Five Good Reasons to Avoid a War with Iran
By Philip Giraldi 12/07/2009
Philip M. Giraldi, Ph.D. is the Francis Walsingham Fellow at The American
Conservative Defense Alliance (www.ACDAlliance.org) and a former CIA
counter-terrorism specialist and military intelligence officer.
As America’s founding fathers clearly understood war is a serious business and should only be
engaged in when there is a threat to vital national interests. The US Constitution stipulates that
there must be a declaration of war from congress, a safeguard inserted in the document to prevent
presidents from going to war without a clear national consensus behind them. Nevertheless, even
though the federal government has fought many wars in the past hundred years only two were
preceded by an actual declaration by Congress, World War I and World War II. Every other war has
been both illegal and unconstitutional, including the current involvement in Iraq, Afghanistan, and on
various fronts in the so-called global war on terror. Given this legacy of nearly constant and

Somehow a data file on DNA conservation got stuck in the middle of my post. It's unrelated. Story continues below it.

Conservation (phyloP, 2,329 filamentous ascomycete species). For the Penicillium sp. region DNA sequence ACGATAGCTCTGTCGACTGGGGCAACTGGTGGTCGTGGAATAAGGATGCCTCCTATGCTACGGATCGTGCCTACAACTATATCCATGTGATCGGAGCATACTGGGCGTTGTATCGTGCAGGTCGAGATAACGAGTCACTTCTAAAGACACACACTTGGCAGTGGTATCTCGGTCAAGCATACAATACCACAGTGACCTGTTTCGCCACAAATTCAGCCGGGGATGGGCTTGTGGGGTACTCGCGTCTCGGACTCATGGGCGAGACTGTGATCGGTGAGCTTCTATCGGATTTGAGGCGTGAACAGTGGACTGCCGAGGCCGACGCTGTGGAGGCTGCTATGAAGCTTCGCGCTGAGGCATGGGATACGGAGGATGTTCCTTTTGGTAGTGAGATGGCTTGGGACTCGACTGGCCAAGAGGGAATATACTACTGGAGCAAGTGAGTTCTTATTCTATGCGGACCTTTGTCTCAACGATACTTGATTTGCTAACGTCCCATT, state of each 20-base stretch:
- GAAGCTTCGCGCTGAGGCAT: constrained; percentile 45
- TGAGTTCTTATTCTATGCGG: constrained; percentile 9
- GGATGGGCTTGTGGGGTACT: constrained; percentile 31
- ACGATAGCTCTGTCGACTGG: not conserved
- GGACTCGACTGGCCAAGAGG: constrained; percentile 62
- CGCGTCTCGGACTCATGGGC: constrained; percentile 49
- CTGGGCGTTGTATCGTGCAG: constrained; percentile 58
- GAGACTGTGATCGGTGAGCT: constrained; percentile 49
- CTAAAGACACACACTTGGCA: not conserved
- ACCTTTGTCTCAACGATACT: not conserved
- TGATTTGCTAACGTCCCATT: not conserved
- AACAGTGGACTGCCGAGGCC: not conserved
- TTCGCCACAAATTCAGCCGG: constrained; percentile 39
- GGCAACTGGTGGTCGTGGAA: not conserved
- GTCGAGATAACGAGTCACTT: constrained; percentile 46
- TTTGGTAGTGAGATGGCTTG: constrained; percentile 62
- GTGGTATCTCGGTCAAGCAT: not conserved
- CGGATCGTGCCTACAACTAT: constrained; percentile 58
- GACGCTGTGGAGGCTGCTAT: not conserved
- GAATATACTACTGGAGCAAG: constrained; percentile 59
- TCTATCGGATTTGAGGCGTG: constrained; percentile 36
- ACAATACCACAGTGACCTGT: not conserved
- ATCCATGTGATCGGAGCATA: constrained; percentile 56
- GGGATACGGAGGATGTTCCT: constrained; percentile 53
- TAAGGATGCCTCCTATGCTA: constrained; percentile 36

unconstitutional conflict, another Middle Eastern war would only confirm in the minds of many that
the United States has become a rogue nation, continuously at war as if it were a natural state. It
would also increase concerns that Washington is committed to an expanding confrontation with the
Muslim world, a perception, true or false, that can only have bad consequences for the American
It is likely that the United States will eventually go to war with Iran. I say this with some confidence.
First, both the Obama Administration and Congress are moving rapidly towards harsh sanctions,
reflected in the public utterances of Obama and Hillary Clinton and in Congress through HR 2194,
which will embargo all refined petroleum imports into Iran, a blockade that will have to be enforced